disk41 & disk55 are boot disks

disk59 is SAN carved out of RAID Grp with 7 300 GB FC 15 K drives . I can definately see its being very busy but majority of time the avg service time and avg waits are fine .I did some load balancing few weeks back by moving some of the heavely used oracle data files to another LUN (from different RAID grp) - disk75.

But more concern about how to fix this heavy i/o load on boot drives ?

This system have 32 Gb of memory and 8 CPU , so no worries on basic resouces.

lvmtab

/dev/vg00
/dev/disk/disk41_p2
/dev/disk/disk55_p2
/dev/vg01
/dev/disk/disk59
/dev/disk/disk75
/dev/vgora
/dev/disk/disk66
/dev/vg02
/dev/disk/disk80
/dev/vgswap
/dev/disk/disk86










Deepak Seth_1
Regular Advisor

Re: Suggestions on moving folders from internal disk to SAN(11.31,rx7640)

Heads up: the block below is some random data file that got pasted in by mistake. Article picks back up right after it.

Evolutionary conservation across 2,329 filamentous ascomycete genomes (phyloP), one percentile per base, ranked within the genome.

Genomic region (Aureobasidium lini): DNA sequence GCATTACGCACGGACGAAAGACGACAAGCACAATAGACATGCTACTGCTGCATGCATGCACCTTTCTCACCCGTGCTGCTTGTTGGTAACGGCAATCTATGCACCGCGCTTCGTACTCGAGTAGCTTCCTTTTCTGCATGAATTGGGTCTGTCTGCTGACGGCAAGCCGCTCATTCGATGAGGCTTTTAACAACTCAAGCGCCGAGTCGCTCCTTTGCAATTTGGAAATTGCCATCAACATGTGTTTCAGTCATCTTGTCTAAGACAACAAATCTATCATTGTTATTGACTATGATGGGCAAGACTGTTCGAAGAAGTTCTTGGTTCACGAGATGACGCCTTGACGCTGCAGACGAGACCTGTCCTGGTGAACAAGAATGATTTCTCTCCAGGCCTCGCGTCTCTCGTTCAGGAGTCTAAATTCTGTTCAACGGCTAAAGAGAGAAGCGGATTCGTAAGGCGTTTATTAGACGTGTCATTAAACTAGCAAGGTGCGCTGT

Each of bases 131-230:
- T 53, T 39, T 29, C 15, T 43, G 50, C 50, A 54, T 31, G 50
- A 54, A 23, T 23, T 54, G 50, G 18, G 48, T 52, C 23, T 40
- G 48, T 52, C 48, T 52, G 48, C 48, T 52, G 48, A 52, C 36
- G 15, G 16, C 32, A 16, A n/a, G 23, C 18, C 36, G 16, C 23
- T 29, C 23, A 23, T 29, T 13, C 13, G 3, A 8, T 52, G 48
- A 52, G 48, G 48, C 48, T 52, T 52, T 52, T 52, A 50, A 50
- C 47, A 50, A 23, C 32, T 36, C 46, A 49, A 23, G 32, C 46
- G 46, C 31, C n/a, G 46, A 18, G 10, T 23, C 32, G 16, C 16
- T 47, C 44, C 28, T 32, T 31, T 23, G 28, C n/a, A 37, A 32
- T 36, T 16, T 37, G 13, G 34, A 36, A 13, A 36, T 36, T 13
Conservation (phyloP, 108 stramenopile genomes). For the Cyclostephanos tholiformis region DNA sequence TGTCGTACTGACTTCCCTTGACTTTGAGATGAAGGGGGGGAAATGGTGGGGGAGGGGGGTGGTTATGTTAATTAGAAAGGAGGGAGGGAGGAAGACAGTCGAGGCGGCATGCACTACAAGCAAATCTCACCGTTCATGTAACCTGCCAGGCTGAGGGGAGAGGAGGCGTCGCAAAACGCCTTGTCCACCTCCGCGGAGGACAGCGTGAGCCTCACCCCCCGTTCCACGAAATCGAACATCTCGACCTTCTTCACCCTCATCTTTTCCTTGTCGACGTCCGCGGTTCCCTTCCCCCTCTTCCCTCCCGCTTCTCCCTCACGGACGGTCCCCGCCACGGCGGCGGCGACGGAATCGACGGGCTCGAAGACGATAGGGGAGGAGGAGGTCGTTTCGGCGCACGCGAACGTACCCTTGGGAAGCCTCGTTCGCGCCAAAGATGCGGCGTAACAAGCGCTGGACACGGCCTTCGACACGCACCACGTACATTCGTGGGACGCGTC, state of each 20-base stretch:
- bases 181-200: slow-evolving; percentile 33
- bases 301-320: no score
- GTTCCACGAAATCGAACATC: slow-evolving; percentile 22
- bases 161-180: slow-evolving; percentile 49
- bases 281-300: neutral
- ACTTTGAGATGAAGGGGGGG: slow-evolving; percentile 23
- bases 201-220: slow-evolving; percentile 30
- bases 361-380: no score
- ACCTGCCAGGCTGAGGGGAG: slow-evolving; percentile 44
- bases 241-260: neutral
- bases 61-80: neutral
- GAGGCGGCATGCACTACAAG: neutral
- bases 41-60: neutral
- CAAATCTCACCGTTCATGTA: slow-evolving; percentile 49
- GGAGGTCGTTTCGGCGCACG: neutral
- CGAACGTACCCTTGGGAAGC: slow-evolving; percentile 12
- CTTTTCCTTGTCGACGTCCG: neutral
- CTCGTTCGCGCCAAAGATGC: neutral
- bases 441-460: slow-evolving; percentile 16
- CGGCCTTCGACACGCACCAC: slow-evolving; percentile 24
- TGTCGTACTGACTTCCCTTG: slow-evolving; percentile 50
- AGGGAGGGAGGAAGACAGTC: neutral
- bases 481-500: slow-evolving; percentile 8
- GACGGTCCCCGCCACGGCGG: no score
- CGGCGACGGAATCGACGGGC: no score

clariion is about 60-70% busy. With i/o / sec as high as 500-800 for this particular LUN. The avg i/o load is around 10K i/o's per second.
Bill Hassell
Honored Contributor

Re: Suggestions on moving folders from internal disk to SAN(11.31,rx7640)

> don't know whether /var/adm/syslog or perf is hindering but just 2 things which
are mostly active in general.

syslog? Files in that directory are almost idle compared to other activities on the system. Your syslog log files (all of them) would have to be growing at multi-gigabytes per day to have any effect on overall disk I/O. /var/opt/perf can be a bit busy, but again, you'll not see dozens of writes going to the logfiles in the perf directory.